Withington Pub Quiz League

QUESTION PAPER - 31st January 2018

To see the answers move the mouse over the area immediately to the right of each question whilst pressing the select button on the mouse -  when you print the page the answers show up on the printed copy

The Question voted as 'Question of the Week' is highlighted in the questions below

WithQuiz League paper   31/01/18

Set by: The Bards of Didsbury

QotW: R2/Q8

Average Aggregate Score:   52.8

(Season's Ave. Agg. to-date: 72.5)

"A very low-scoring paper....the last round was pretty unpopular, given that about half of the questions, particularly the first two, could only be answered by guesswork"

"We generally enjoyed the paper, with a number of questions causing furious conferring on both sides"

 

ROUND 1 - 'A look back at 2017'

1.

Sales of George Orwell’s 1984 rocketed after which Donald Trump advisor used the phrase “alternative facts”?

Kelleyanne Conway

2.

Who said that he wanted Theresa May “chopped up in bags in my freezer”?

George Osbourne

3.

Cycling UK encouraged car drivers and passengers to use the 'Dutch Method'.  What is this?

Opening car doors with the hand furthest from the door

(this forces a driver to look backwards making it more likely they will see cyclists approaching the car)

4.

Which Commonwealth country faced a 'chipocalypse' due to a potato shortage?

New Zealand

5.

Which American city of about two million people was flooded during Hurricane Harvey?

Houston

6.

What did Michael Bloomberg say was the “stupidest thing any country had done” apart from electing President Trump?

Brexit

7.

Pope Francis was given an all-white sports car by which company?

Lamborghini

8.

What did Today presenter John Humphreys describe as “deeply, deeply boring”?

Thought for the day

Sp1

The Bank of England recently raised its interest rates from what to what?

0.25% to 0.5%

Sp2

The rarity of AK47 and AA01 hit the headlines.  What are they?

New £5 note serial numbers

ROUND 2 - Pairs

1.

'Ten Forward' was the name of a bar which featured in which science fiction TV series?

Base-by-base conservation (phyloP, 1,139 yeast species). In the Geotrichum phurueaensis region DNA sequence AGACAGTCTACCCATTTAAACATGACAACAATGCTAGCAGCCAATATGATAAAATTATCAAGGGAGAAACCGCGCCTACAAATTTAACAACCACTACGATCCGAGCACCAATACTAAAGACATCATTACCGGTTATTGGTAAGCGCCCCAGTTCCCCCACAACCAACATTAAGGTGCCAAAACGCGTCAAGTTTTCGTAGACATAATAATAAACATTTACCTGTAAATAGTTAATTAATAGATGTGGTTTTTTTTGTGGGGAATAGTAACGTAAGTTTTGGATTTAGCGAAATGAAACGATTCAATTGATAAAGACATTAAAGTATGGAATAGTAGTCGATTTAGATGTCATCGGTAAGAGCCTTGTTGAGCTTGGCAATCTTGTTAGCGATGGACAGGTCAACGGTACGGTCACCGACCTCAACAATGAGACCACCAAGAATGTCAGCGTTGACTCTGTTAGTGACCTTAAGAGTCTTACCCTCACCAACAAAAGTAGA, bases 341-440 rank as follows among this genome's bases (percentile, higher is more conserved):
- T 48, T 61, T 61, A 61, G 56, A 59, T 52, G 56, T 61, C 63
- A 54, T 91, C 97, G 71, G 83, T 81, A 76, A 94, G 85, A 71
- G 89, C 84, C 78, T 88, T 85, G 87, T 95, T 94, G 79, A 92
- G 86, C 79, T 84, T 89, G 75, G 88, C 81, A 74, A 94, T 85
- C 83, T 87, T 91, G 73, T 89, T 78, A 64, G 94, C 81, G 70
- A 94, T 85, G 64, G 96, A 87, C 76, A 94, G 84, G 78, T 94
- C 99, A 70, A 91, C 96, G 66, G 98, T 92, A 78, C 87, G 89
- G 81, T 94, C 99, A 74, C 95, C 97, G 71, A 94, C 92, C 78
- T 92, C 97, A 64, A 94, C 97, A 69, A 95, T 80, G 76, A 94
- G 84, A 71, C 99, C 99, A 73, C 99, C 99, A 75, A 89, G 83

Star Trek: The Next Generation

2.

Andrew Lloyd Webber made his 'acting' debut playing himself in which long-running TV soap?

Hollyoaks

3.

The Mason-Dixon Line, previously considered the unofficial boundary between the North and the South in USA, marked the boundary between which two states?

Maryland and Pennsylvania

4.

The Canadian province of Manitoba has borders with which two US states?

Minnesota and North Dakota

5.

Which Turner Prize winning artist created the Arcelormittal Orbit sculpture at the London Olympic Park?

Anish Kapoor

6.

Which American contemporary artist’s balloon sculpture Tulips was sold at auction for 33 million dollars in 2013?

Jeff Koons

7.

Which three football clubs were founder members of both the Football League and the Premier League?

Aston Villa, Blackburn Rovers and Everton

8.

Who, in 2013, became the first player from outside Britain and Ireland to make 500 Premier League appearances?

Mark Schwarzer

Sp

Which English writer (1672 to 1769) published the rules for many card games, most notably whist?

Edmond Hoyle

ROUND 3 - Pairs

1.

Which Mexican film director made the film The Shape Of Water which has the greatest number of nominations for this year’s Oscars?

Guillermo Del Toro

2.

Mexican film director Alejandro Inarritu won consecutive Best Director Oscars in 2014 and 2015 for Birdman and which other film?

The Revenant

3.

Which London Underground line has the most stations (with 60)?

District Line

4.

With over 80 million passengers per year, which is the busiest London Underground station?

Waterloo

5.

In September 2017 which American group became the first in UK chart history to reach Number One with their first five ‘regular’ album releases?

The Killers

6.

Whose number one album from October 2017 became the fastest-selling vinyl release for 25 years in the UK, with 18,000 copies sold in its first week?

Liam Gallagher

7.

An Act of Treachery, The Clematis Tree and Father Figure are novels by which former MP who retired from politics in 2010?

Ann Widdecombe

8.

What is the title of Edwina Currie’s 1994 debut novel which allegedly includes ill-disguised references to her relationship with John Major?

A Parliamentary Affair

Sp